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Poverty

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The tailgate market was crowded on that cold October morning. We walked past people selling fruits, vegetables, hand-woven baskets, fish, bread and flowers out of their trucks and cars. We walked past an older woman playing guitar and singing with her guitar case out in front of her. The first time we walked past her, the guitar case was empty, but by the time we were coming back it had a few dollars in it. I felt slightly relieved and grateful to the people who had tossed her a few dollars when I could not because I had forgotten my money at home.

We walked slowly through the large crowd thronging the street, stopping at almost every stand to talk with the stall owner. The people in the street differed from each other greatly. We passed kids with soccer uniforms from expensive club teams trailing their parents whining for cookies and cakes. Then we passed some people with backpacks on their backs and multiple layers of rough-looking clothes on. We passed a kid who looked like he had Down syndrome, skipping behind his mother and smiling, just enjoying life. I walked past a kid who did not have any shoes on and his feet were so dirty I could not tell the difference between his feet and the ground. He was walking next to another kid who had shoes that looked too big for him and they each had a thin jacket that was too short in the sleeves. There were older people, babies in their parent’s arms and little kids holding their parents hands so they wouldn’t get separated.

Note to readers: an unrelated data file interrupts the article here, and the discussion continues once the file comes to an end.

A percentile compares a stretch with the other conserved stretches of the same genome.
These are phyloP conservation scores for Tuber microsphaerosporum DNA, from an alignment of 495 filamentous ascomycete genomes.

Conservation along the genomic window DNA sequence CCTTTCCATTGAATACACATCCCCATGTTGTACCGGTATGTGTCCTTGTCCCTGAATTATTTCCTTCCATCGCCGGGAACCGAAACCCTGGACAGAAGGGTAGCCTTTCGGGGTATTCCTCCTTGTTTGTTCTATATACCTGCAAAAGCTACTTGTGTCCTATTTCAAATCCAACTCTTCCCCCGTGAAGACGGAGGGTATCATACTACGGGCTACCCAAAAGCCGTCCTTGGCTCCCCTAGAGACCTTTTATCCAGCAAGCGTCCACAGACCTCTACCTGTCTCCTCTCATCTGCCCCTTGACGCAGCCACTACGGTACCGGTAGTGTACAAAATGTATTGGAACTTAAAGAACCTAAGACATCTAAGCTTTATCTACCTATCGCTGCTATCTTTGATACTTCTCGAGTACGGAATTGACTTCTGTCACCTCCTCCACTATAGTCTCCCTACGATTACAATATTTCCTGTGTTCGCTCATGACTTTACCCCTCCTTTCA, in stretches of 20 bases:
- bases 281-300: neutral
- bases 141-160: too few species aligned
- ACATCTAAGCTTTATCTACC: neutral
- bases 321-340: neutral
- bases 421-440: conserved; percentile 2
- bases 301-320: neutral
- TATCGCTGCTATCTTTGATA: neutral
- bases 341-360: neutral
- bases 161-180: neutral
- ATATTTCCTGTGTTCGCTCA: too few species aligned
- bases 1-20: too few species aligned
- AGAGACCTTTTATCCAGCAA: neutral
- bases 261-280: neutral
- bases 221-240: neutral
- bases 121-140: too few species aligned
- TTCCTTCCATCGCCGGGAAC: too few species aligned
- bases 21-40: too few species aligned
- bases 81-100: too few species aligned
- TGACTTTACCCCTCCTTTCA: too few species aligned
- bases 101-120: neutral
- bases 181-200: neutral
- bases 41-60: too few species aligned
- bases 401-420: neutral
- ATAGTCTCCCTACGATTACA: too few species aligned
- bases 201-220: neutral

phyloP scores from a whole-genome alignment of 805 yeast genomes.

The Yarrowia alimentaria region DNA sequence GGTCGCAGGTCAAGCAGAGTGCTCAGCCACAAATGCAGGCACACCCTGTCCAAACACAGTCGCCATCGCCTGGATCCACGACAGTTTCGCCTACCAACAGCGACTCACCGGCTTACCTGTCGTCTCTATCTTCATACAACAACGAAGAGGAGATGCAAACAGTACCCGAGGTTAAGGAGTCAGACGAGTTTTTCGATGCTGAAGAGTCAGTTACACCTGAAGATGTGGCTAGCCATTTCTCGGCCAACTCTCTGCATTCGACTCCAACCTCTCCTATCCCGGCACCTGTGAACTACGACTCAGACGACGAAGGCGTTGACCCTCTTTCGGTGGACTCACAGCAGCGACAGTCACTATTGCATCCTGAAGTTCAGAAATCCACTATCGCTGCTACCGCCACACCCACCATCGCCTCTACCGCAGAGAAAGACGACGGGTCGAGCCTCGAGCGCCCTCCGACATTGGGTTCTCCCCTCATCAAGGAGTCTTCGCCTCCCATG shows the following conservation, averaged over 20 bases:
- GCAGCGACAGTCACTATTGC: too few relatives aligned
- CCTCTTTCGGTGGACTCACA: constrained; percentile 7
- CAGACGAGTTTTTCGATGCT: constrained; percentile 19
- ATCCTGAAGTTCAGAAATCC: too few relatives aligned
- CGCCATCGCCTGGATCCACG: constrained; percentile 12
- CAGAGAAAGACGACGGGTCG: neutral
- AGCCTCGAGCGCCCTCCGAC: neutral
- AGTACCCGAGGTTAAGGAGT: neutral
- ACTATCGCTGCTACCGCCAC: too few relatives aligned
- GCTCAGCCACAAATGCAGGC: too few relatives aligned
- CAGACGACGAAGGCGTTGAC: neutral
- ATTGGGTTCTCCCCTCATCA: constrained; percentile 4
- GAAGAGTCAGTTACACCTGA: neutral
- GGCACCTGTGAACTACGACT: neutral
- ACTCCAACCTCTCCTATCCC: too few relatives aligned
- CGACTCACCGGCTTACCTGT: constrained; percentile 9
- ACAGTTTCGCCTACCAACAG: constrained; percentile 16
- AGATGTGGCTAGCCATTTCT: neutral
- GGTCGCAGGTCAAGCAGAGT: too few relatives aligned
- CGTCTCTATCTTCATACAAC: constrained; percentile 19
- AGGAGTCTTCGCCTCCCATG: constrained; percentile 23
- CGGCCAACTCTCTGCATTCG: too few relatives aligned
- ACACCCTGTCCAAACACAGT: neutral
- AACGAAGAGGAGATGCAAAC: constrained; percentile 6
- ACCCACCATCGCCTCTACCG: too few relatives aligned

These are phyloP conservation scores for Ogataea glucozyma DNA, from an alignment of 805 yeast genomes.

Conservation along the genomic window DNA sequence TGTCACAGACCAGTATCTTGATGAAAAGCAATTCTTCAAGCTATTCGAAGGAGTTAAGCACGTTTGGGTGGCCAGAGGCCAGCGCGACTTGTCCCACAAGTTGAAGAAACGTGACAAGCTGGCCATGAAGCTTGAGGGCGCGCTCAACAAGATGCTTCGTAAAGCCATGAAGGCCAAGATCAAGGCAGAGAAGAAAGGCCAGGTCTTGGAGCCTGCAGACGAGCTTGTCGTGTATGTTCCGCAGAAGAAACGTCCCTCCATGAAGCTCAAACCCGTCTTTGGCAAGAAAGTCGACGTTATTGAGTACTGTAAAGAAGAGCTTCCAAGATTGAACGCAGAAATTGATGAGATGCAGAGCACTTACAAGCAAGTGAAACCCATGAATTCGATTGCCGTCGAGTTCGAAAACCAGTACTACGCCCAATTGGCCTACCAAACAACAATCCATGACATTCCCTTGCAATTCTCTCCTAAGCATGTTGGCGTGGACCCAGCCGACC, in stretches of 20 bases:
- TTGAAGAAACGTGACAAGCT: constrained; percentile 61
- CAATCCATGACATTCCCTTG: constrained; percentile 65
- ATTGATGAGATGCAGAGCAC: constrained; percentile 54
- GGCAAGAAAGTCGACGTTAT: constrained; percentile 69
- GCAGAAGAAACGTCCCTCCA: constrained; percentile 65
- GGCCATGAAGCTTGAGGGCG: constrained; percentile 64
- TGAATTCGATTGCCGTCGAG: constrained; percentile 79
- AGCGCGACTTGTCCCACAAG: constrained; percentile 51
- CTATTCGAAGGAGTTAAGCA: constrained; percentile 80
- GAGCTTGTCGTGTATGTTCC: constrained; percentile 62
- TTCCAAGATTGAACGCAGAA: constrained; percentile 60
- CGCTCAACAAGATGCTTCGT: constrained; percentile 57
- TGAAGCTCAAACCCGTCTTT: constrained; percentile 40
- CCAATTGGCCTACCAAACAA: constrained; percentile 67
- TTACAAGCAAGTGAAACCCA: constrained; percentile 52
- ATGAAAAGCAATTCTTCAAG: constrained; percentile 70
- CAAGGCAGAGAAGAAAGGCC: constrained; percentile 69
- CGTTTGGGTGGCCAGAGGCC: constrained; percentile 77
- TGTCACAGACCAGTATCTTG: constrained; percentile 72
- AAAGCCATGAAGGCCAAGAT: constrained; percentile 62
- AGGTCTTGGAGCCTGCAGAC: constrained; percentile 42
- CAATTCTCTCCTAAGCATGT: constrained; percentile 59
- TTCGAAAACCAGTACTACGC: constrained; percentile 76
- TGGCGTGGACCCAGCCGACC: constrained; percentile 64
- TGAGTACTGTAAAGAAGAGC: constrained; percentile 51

This scene transported me back in time. It took me back to a time when people wouldn’t be selling food and hand-woven baskets out of the back of their cars but their wagons and the people walking around would mostly all be wearing dresses or skirts. Children would dart this way and that between the legs of the grownups and people would be more adamant about selling their wares because for them it would mean life or death. For the people in the 21st century, selling a few fruits and vegetables would not necessarily mean life or death; not for most people anyways. Although there are the people out there for whom it would mean life or death. Our world has changed, however it has not changed in the fact that hungry people are still everywhere. We may have changed a few things to help the poor people, but hunger and poverty have not disappeared. However, this can be changed. When I remember that kid with bare feet or the woman who played her guitar for a few dollars I feel like they deserve a chance for a better life; a life that should be given to each individual, no matter where they come from.





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